I tried to take more requests. My family was very supportive, they even came here from their hometown. At first, we just sat at home, and then we decided to deliver food together. After the project, I will continue to work with older people. There is a request, a desire, and like-minded people. It’s really great.
From the first days of quarantine, I wanted to become a volunteer, but my mother stopped me. I decided to join anyway, at least to see how everything is organized. As a result, a day later I started helping people. I shared my positive emotions with my mother, told her about the precautions taken, and she accepted my choice. During the project, I saw a lot of things to think about. For example, a married couple of veterans whom we congratulated on May 9. The man told me about how they met. He looked at his wife with such loving eyes that it was hard to believe – these people have been together for over 60 years! It's cute.
I heard about this opportunity [to take part in the initiative] from our Volunteer Center. At first, we went to the warehouse to collect food packages there, and then deliver them to the districts. Later on, I received a volunteer kit (protective equipment, accreditation), but for personal reasons, I could not start work. Then Andrey Zlenko proposed an alternative option: to coordinate driving volunteers. It helped to establish logistics and the efficiency of our work: from three to five orders could be completed in just an hour. I am glad that I was able to help in some way. Besides, I am very proud of the guys and our mentors who gathered us all.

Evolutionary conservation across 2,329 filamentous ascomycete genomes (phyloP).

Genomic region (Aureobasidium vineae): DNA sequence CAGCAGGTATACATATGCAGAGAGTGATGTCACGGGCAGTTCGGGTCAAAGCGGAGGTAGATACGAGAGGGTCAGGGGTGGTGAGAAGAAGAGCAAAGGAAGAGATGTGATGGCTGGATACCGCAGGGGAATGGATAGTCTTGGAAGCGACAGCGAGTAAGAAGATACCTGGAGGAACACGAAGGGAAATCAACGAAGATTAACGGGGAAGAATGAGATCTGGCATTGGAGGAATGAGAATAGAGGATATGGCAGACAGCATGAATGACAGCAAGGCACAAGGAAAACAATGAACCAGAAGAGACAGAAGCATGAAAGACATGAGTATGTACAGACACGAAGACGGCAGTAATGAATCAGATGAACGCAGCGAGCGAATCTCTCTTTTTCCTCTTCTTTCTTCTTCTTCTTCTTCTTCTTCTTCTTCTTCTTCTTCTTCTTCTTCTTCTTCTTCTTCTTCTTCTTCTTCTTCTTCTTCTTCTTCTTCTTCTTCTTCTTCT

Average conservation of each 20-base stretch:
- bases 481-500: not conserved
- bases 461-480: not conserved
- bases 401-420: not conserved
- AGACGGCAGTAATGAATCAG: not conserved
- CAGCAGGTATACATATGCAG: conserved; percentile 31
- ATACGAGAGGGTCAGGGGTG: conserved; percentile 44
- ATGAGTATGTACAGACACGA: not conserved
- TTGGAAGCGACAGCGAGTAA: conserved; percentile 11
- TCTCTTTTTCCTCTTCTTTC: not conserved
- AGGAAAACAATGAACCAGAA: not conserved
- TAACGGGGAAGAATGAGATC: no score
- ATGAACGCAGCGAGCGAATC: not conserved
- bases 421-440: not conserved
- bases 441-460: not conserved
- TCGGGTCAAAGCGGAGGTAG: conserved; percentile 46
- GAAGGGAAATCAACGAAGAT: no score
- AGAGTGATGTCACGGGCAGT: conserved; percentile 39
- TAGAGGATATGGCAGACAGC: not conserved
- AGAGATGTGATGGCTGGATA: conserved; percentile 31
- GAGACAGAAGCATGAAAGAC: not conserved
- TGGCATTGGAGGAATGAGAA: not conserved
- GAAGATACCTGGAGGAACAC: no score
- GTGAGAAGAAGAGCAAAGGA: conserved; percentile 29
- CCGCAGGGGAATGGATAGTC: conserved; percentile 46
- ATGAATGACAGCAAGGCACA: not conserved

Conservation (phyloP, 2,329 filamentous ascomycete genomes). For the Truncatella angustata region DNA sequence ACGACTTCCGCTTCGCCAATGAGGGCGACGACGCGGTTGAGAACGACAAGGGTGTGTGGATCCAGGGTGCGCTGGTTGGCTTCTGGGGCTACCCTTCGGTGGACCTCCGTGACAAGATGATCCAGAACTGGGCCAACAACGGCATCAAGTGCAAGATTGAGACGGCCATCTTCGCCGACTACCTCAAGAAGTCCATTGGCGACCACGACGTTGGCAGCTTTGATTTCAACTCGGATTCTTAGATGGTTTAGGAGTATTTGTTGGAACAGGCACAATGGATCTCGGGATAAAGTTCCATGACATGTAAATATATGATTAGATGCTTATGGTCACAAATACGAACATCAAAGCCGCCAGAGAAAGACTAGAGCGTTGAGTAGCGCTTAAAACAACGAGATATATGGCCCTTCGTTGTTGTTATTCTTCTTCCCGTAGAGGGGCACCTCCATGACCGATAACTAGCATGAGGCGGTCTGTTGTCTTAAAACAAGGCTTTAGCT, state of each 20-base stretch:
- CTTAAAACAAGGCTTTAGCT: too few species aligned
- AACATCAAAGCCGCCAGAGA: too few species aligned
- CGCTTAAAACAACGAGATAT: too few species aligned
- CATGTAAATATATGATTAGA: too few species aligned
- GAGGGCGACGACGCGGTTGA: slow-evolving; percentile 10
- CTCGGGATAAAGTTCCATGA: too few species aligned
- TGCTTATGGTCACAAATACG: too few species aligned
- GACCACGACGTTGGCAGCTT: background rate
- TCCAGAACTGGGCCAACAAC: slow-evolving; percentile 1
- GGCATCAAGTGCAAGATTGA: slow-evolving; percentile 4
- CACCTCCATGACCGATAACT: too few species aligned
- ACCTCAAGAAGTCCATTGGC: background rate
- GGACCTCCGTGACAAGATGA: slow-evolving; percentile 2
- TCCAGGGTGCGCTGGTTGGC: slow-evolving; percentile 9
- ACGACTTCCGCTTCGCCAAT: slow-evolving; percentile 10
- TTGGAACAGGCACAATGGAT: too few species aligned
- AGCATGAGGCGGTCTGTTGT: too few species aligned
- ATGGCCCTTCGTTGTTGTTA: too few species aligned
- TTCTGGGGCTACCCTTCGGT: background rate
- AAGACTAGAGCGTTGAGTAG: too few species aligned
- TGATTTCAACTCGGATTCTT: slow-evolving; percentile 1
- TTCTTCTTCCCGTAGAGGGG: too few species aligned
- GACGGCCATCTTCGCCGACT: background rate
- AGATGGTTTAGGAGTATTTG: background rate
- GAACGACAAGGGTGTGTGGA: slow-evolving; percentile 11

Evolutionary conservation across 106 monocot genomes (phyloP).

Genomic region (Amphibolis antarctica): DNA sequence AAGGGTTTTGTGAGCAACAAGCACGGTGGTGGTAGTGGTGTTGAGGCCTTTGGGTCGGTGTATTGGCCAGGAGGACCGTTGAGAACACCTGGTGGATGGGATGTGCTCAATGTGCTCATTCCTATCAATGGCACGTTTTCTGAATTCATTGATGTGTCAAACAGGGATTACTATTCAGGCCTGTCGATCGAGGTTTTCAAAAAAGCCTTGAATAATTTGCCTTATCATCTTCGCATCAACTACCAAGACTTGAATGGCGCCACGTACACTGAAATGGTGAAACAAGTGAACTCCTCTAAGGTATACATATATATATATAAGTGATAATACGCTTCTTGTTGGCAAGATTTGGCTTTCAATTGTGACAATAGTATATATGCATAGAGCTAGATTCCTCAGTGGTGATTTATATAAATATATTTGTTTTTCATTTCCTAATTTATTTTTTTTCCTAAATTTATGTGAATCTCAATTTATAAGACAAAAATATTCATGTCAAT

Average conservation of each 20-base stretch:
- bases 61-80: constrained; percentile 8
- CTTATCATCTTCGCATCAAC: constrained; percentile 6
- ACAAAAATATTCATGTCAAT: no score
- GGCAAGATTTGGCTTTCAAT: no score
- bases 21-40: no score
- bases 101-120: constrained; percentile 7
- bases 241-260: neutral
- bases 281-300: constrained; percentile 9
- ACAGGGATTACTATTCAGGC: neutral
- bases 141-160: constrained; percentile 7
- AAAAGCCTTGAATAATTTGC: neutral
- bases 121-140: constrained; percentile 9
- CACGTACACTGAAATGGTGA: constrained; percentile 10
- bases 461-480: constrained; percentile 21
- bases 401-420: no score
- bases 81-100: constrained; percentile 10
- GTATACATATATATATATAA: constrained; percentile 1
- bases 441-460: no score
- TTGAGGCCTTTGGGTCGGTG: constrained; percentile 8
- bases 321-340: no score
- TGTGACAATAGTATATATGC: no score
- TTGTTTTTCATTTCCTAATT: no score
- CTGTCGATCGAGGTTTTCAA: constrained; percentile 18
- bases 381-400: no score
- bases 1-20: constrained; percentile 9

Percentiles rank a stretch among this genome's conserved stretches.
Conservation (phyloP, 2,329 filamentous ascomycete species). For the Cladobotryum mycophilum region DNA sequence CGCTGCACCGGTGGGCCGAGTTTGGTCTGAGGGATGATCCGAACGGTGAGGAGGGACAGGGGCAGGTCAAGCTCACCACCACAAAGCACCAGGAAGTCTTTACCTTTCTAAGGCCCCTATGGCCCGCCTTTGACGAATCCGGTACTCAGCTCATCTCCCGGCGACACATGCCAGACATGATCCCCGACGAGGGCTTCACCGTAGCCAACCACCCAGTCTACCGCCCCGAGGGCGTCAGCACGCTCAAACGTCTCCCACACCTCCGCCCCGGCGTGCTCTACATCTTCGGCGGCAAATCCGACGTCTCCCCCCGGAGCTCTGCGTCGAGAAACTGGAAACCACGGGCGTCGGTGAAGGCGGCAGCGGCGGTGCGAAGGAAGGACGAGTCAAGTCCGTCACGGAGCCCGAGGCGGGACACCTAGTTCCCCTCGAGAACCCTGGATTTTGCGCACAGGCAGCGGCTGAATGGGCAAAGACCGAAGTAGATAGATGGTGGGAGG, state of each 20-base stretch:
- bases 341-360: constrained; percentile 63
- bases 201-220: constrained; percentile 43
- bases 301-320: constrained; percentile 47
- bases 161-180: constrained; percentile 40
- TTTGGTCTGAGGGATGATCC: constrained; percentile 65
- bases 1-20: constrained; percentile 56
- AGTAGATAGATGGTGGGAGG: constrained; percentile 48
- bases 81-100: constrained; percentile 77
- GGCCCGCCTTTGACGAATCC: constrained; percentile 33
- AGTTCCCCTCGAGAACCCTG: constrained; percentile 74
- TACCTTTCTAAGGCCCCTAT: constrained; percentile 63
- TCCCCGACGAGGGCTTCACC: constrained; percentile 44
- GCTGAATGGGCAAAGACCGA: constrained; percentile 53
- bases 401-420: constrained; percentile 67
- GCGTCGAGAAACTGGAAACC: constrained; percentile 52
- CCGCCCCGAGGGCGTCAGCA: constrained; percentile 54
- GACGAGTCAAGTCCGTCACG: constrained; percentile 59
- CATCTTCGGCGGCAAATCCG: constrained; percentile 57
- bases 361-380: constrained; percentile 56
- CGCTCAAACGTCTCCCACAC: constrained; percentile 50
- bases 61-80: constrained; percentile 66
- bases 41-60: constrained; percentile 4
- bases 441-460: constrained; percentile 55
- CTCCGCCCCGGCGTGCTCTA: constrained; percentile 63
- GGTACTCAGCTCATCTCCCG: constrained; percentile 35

I decided to volunteer because I couldn't just sit around 24/7. It gave me the chance to both spend time actively and provide real help. Of course, I faced a great deal of stigmatization from others, people judged me for not staying at home and walking around the streets “infecting” others. But I believed: everything I am doing is right and important. I followed all the precautions but was still afraid of infecting those I was helping. They trusted me – it was a huge responsibility. I also really enjoyed being around open, kind, and helpful people. It was nice to realize that there are so many of them.
At the beginning of the summer, we already talked about the #WeAreTogether initiative, and also shared the stories of our students who became volunteers.